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Please begin with an informative title:

   If by any chance you missed the excellent piece by Hunter the other day, Kos, I am phoning in this essay, read it now while you can still savor it. It was a worthy effort, a wonderful distillation of every tired trope pounded to death by Tom Friedman, in a clever and entertaining parody of his punditry.

    I say savor it now while you still can, because David Brooks has gone one better on Hunter....He has parodied himself so thoroughly, any further attempts would be futile. Brooks has plumbed the depths of fatuity so deeply, he may never come up again. (If we're lucky.) I refer to his latest effort - and I'm not making this up - Workers of the World, Unite! Mr. Brooks is telling one and all that the savior of the beleaguered White Working Class is....wait for it....Rick Santorum!
If your head hasn't exploded yet, bear with me a little longer. Brooks manages to twist  and shape reality so severely to fit his grand vision, the space-time continuum may have to take a few sick days to recover. Consider how he begins:

The Republican Party is the party of the white working class.
Ponder that - and think what the Republicans have done for them lately. Then gird up your loins - it only gets...even more so.
...They sense that the nation has gone astray: marriage is in crisis; the work ethic is eroding; living standards are in danger; the elites have failed; the news media sends out messages that make it harder to raise decent kids. They face greater challenges, and they’re on their own.

The Republicans harvest their votes but have done a poor job responding to their needs....

Still with me?
...Other times a candidate will emerge who taps into a working-class vibe — Pat Buchanan, Mike Huckabee or Sarah Palin. But, so far, these have been flawed candidates who get buried under an avalanche of negative ads and brutal coverage.
Well, nobody's perfect. And who is the man riding to their rescue in their hour of need?
Enter Rick Santorum.
You can almost hear the soundtrack building to a dramatic crescendo.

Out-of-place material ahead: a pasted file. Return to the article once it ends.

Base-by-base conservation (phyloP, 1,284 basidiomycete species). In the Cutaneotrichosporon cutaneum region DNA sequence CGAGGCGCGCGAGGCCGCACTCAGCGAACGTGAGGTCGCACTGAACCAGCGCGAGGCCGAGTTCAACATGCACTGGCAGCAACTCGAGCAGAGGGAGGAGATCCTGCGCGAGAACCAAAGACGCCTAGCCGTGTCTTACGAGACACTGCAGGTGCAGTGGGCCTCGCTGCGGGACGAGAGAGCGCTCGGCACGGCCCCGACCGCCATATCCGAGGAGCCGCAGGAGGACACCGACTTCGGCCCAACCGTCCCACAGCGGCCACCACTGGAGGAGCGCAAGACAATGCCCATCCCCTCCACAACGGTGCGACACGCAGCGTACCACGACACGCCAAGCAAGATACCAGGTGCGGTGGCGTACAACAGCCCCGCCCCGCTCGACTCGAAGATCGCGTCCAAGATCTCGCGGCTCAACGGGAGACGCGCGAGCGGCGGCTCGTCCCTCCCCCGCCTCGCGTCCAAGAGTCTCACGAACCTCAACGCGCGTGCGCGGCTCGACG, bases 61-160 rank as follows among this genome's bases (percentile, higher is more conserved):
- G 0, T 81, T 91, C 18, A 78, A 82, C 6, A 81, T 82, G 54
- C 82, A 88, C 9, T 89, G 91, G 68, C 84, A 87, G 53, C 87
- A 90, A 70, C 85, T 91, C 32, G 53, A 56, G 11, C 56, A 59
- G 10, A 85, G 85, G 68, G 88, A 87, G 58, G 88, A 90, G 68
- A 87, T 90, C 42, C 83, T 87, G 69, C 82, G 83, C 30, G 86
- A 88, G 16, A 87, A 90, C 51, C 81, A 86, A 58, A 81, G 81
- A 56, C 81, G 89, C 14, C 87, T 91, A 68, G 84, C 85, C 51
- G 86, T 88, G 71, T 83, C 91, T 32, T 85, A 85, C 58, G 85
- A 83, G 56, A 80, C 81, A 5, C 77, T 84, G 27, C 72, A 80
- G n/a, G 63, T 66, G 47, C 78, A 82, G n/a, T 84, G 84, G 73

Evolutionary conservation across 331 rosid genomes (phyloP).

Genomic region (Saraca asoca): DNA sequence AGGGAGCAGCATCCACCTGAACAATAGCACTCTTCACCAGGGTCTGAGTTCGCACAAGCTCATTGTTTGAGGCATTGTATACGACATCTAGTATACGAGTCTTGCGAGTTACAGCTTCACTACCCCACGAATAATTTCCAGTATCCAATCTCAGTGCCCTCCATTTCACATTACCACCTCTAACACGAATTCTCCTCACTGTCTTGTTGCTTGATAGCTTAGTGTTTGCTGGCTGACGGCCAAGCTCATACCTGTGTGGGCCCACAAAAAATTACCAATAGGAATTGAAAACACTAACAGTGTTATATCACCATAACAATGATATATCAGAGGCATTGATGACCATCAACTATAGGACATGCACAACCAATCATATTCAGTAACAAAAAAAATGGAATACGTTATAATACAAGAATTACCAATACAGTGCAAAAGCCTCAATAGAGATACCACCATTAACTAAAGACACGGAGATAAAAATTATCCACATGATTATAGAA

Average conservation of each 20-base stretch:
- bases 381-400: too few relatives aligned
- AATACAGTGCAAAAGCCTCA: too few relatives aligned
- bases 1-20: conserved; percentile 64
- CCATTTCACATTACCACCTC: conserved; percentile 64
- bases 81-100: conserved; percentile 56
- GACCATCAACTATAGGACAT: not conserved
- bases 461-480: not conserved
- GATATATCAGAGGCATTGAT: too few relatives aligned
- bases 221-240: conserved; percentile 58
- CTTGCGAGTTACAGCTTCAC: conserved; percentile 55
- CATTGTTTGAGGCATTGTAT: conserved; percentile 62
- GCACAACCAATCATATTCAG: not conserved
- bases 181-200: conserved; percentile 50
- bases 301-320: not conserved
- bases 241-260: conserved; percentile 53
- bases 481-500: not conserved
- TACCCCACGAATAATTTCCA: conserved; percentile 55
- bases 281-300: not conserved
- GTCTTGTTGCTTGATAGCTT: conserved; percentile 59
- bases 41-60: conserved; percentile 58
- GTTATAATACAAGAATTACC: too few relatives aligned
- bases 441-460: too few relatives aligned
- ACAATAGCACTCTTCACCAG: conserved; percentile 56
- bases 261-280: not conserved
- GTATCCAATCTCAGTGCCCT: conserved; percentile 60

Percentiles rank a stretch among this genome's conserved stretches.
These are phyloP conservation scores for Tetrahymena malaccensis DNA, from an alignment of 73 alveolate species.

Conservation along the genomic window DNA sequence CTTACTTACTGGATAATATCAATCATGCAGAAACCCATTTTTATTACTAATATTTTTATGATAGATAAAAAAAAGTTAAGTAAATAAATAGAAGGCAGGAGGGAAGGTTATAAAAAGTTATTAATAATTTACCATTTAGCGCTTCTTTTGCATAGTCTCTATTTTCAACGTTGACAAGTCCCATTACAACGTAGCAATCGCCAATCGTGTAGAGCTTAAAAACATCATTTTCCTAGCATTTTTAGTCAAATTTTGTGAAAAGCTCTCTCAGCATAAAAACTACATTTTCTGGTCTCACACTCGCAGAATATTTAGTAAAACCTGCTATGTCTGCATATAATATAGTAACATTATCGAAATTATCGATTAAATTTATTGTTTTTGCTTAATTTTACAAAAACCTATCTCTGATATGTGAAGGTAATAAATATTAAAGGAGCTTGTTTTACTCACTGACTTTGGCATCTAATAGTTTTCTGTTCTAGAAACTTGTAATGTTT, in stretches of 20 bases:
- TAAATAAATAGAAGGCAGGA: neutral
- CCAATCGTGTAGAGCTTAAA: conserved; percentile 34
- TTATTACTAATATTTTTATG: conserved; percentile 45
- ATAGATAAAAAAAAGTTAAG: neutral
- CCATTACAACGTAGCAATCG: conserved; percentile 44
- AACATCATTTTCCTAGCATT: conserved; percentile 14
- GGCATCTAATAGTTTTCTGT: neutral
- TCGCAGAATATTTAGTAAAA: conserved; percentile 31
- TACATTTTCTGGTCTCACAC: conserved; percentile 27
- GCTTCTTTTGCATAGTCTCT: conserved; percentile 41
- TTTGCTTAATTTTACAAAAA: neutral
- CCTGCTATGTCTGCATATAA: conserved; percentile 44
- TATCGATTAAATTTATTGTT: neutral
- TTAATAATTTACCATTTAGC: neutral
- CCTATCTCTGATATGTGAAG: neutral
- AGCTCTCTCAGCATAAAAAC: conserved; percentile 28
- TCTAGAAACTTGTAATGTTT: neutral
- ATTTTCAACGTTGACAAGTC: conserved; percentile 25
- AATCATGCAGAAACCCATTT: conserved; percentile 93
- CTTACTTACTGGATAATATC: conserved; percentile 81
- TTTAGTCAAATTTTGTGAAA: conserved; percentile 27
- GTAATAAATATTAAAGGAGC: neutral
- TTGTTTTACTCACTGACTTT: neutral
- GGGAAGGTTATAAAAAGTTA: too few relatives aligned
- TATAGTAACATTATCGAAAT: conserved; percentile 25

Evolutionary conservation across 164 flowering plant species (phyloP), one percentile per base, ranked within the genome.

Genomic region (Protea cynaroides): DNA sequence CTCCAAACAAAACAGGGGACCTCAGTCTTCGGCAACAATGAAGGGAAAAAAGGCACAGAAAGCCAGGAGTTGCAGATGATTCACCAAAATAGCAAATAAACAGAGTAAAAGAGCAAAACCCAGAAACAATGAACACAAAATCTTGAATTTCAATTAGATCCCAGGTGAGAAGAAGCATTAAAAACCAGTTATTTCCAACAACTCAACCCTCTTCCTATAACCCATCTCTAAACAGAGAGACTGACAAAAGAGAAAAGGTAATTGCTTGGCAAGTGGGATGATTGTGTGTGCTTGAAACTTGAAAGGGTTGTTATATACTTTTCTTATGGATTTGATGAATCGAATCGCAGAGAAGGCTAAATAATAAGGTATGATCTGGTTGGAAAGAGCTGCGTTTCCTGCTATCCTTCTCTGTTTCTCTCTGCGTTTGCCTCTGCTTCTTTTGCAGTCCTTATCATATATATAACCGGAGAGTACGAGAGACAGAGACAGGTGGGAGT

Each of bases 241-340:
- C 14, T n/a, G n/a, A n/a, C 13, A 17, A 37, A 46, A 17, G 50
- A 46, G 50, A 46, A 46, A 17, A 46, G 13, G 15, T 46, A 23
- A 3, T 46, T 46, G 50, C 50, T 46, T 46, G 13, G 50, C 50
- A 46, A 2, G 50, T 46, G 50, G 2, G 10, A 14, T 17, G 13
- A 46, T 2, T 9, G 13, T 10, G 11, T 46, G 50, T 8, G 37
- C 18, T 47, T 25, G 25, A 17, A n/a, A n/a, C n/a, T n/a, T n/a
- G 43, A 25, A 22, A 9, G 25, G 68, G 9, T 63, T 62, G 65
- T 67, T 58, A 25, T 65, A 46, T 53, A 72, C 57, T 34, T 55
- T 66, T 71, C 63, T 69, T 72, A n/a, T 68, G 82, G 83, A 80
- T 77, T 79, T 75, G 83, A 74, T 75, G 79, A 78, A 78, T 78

His worldview is not individualistic. His book, “It Takes a Family,” was infused with the conservative wing of Catholic social teaching. It was a broadside against Barry Goldwater-style conservatism in favor of one that emphasized family and social solidarity. While in Congress, he was a leader in nearly every serious piece of antipoverty legislation. On the stump, he cries, “The left has a religion, too. It’s just not based on the Bible. It’s based on the religion of self.”
I imagine Brooks had to lie down for a while after composing that paragraph. You can picture his breath quickening, his tongue moistening his lips as he contemplated where this was going.
...He certainly wants tax reform. But he goes out of his way in his speeches to pick fights with the “supply-siders.” He scorns the Wall Street bailouts. His economic arguments are couched as values arguments: If you want to enhance long-term competitiveness, you need to strengthen families. If companies want productive workers, they need to be embedded in wholesome communities.
Cue the cute little bunnies! Fire up the rainbow! But alas - is it not to be?
But I suspect he will do better post-Iowa than most people think — before being buried under a wave of money and negative ads....
Yes, Santorum is probably doomed in the end, but Brooks can't quite abandon his hope that someday, redemption will arrive in the ultimate bipartisan rejection of the false elites. Mr. Brooks has such deep affection for the common people, it spills over here.
If you took a working-class candidate from the right, like Santorum, and a working-class candidate from the left, like Senator Sherrod Brown of Ohio, and you found a few islands of common ground, you could win this election by a landslide. The country doesn’t want an election that is Harvard Law versus Harvard Law.
That last sentence is the only false note in the whole column. Up till that point, Brooks had almost managed to maintain his detached, above it all tone. Could it be that one moment of peevishness is the inner-Brooks showing a flash of petty resentment at these supposedly smart people who don't seem to get his vision of the way things should be?

     You really need to read the whole piece to comprehend just how completely Brooks has transcended his own particular punditry schtick in this column. The artfully-built false narratives, the counterfactual depiction of the principals, the warm, fuzzy fantasies spun out from his peculiar alternate reality view of the world - it's all there in spades.

  If you have the strength of mind to face the whole thing, do so. You will seldom find a finer example of the mental processes and belief systems among the punditocracy that are demolishing this country.  


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6:59 AM PT: A quick update: there was only one comment on Brooks column when I put this together last night. The ones that are up there now... well let's say he doesn't have many fans, and even a few who claim to value his work are taken aback. I don't know what it is about Iowa, where Brooks wrote this piece, but it looks like it's not only the GOP jumping over the cliff. Maybe it's something in the corn dogs at the salad bar...

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